I take a camera and a lock and a cell phone and some money and a couple tools and an extra tube and a few more little tools and a hat and binoculars sometimes and it adds up to real weight. Also I carry two water bottles and on this trip I brought along an extra bottle of water that was the size of more than two of my bike bottles (Did you know that a large bottle of water costs 8 pesos in San Pedro Mixtepec whereas it cost 10-12 pesos in Puerto Escondido? That is ridiculous isn’t it? That’s 25%-50% difference.) So the load gets a little heavy and on those hills it can make me feel like I’m dying a little quicker.
Oh don’t forget about the little tire pump too. The little piece of dog manure tire pump. I was about two kilometers from my truck on the way back and I got a flat tire. At the time I was not too concerned because I have that tube and a tire pump and some patches and all the tools I need and life is good… Not so much. I got the tire off and the damaged tube out, which is no big deal at all. I put the other tube in and got the tire on the rim and went to pump it up with my trusty little tire pump. Of course the pump turns out to be a PIECE OF SHIT. A horrible terrible joke! A worthless piece of (probably) Chinese trash. The package it came in was probably worth more than this ridiculous hunk of trash two miles from my truck in the hotter than hell sun and as humid as being in a steam bath with not a soul on the road for hours and hours after I road my bike on a dirt ditch for 20 miles to hell and back over hill and dale in the middle of nowhere and I was pretty tired.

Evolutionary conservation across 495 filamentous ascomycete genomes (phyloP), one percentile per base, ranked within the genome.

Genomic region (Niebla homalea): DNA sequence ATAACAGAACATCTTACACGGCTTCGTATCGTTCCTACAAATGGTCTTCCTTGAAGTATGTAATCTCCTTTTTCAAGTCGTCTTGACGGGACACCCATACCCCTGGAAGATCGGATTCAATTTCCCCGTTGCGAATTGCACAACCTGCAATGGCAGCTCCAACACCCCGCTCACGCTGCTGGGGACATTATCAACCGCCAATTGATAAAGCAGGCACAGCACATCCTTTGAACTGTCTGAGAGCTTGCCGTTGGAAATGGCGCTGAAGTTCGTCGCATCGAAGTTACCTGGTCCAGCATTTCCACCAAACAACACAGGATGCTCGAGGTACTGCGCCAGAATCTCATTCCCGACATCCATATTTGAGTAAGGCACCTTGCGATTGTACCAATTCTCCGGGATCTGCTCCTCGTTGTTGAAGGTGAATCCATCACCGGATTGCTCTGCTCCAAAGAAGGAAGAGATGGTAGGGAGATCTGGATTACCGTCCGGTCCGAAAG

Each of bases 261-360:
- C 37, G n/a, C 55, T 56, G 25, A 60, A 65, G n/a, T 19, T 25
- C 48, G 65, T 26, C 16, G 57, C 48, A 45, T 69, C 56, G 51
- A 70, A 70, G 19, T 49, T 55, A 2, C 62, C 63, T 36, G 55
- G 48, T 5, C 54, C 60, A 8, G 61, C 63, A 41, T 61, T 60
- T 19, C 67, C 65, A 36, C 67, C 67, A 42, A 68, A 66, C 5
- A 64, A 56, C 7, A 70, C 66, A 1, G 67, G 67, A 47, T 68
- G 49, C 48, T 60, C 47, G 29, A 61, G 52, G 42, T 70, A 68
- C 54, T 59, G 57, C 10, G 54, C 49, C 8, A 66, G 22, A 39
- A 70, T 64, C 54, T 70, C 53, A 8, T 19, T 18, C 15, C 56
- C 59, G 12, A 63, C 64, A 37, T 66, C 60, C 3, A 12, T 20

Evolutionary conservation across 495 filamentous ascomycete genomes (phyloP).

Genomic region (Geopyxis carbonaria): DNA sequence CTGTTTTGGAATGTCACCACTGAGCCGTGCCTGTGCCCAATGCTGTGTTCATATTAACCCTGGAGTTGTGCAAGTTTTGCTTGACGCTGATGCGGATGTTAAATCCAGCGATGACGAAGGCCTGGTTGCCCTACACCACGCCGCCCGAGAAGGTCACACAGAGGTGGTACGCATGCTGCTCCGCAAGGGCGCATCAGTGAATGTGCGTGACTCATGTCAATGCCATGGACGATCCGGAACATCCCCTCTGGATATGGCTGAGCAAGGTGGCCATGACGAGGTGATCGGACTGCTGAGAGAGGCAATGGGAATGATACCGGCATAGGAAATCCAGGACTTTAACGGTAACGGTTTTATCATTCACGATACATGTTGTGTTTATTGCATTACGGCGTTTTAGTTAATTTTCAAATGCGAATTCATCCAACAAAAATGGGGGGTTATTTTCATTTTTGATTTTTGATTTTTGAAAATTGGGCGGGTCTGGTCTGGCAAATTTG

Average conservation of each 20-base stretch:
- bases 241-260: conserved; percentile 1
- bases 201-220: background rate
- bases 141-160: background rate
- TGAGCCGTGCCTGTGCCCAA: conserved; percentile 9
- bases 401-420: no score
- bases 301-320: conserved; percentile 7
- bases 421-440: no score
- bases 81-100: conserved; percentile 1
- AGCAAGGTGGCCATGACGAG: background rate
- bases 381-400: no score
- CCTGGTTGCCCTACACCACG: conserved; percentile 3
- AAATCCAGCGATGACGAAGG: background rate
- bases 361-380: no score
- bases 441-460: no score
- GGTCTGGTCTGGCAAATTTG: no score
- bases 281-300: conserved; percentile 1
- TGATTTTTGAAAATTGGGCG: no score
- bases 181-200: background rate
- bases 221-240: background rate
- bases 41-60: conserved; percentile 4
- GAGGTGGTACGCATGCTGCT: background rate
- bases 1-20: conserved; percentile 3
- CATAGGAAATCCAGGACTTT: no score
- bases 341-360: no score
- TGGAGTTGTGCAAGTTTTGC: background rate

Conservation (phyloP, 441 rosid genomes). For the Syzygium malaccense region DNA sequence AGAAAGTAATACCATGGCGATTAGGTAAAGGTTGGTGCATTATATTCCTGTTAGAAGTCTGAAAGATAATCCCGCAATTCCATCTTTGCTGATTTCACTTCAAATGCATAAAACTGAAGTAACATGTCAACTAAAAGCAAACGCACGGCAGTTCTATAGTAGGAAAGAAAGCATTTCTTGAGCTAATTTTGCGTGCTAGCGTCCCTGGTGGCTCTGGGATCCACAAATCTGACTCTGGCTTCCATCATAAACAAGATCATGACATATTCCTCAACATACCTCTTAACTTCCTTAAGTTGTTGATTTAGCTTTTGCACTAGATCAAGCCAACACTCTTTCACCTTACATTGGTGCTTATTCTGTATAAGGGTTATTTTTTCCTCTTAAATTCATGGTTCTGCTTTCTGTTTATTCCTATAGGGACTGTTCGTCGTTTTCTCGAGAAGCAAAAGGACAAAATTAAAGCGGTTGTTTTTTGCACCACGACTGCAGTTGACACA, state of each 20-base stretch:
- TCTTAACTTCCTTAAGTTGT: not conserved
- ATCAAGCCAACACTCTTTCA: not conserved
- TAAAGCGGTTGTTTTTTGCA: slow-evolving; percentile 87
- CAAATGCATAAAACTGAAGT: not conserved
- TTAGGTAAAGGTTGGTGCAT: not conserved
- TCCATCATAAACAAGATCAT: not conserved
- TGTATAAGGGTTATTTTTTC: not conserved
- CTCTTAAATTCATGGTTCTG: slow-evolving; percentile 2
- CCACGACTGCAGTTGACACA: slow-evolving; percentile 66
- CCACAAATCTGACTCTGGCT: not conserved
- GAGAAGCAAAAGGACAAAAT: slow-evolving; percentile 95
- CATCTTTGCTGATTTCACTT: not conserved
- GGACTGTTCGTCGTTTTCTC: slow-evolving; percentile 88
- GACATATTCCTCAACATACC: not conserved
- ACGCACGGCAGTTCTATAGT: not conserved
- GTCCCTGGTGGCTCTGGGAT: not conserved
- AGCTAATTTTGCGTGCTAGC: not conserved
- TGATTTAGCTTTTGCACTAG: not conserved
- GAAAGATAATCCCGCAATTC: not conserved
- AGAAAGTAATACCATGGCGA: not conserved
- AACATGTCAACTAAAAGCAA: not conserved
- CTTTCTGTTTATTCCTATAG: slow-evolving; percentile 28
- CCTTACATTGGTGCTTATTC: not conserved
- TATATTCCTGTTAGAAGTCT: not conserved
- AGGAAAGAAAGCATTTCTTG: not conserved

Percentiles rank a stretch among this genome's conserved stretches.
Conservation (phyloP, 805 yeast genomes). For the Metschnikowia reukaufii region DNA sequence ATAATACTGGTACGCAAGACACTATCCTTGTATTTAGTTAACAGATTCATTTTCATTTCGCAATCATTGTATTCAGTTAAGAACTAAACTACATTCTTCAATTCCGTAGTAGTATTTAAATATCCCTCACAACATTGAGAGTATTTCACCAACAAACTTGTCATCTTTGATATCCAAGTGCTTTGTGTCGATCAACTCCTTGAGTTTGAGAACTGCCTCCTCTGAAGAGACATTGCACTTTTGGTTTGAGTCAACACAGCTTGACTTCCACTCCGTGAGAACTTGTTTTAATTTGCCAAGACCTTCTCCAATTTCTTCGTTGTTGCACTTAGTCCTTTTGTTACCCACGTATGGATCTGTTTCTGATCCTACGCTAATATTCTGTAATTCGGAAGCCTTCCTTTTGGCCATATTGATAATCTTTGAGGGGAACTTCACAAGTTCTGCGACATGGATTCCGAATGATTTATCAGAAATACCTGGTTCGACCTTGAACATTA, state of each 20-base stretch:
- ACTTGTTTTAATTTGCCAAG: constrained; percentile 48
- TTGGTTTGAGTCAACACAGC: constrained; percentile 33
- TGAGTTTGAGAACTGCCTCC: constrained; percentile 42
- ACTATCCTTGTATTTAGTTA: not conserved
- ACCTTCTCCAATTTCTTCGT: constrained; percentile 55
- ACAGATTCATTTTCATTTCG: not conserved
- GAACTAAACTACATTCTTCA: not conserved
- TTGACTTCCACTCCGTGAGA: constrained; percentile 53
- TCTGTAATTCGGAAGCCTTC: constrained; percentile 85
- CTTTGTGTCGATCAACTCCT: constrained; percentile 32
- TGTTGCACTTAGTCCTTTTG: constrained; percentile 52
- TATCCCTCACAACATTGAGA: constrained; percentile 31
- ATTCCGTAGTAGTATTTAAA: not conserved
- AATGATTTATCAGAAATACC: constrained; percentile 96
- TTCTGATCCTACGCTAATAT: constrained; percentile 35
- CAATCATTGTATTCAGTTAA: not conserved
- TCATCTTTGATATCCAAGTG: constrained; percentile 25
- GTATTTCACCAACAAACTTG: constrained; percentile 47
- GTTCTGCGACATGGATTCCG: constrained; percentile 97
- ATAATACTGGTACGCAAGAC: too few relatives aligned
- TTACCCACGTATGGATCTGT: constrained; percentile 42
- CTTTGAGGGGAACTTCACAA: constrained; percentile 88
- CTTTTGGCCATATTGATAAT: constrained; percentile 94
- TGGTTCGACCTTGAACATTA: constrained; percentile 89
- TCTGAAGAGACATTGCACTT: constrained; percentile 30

The damn thing fell apart in my hands as I was pumping. When I needed it the most. As far as I was concerned my life was on the line. The head of the pump came off the shaft and the attachment where it attaches to the tube would not tighten enough to keep it from leaking when I pumped and as it is the stupid thing only pumps about 1/300 of the amount of air for each stroke I would need to fill the tire with air. Maybe it was 1/200. How would I know? I never got the chance to actually fill the tire because the pump was such a piece of junk. I gingerly put the thing back together being careful to not tighten anything too tight as to have it explode in my hands again and gingerly attached it to the tire and sloooooowly pumped without moving or jiggling and holding my breath with each stroke… one… two… three… four… five… slowly, slowly, stopping to take a breath and finally getting enough air in the tire so that when I sat on the bike the rim would not be touching the ground as I rode, sweating a puddle on the ground from worry and heat and humidity. Oh man, why am I reliving this nightmare? I mean I almost had to walk a mile and a half to my truck. Am I being overly dramatic here? Just because everybody else in this neck of the woods walks for miles and miles and miles every day with bundles of wood and baskets and rocks and who knows what else on the their head doesn’t mean I can’t think of myself stranded in the middle of the Lancandonian jungle with a hike of thousands of meters to get out as being extremely inconvenienced. Did I mention it was hot? Ok, I’m blowing this incredibly out of proportion. It was really no big deal. In fact I was really not angry at all. I was actually chuckling to myself at the time. Here I thought that I was all set up for an emergency and was at ease with the thought of something like this happening and when the time came the pump was close to worthless. Well, a lot better than worthless but when that thing blew apart in my hand it was pretty comical. Also I was pretty close to the end of the road. The walk would have been nothing. Even if I was at the farthest distance I could have been, somebody would have come by. I had a flat on another ride and about 5 cars/trucks that came by asked if I needed help. There is really no worry of being stranded in these situations. Just for an instant though… I made it back to my truck on my crippled bike. When I got home I glued the pump together and hopefully it won’t let me down the next time I’m stuck in the middle of nowhere with wolves lying in wait and ants at the ready to carry away the detritus. In the end the ride from San Pedro to La Reforma is a good ride. I think it is a little more difficult than the others I have related but maybe it is only a little more difficult if you get a flat tire. My next ride was at least as long and on a dirt road and it was hot but it didn’t seem as difficult. You should get out there and try it so that you can be the judge.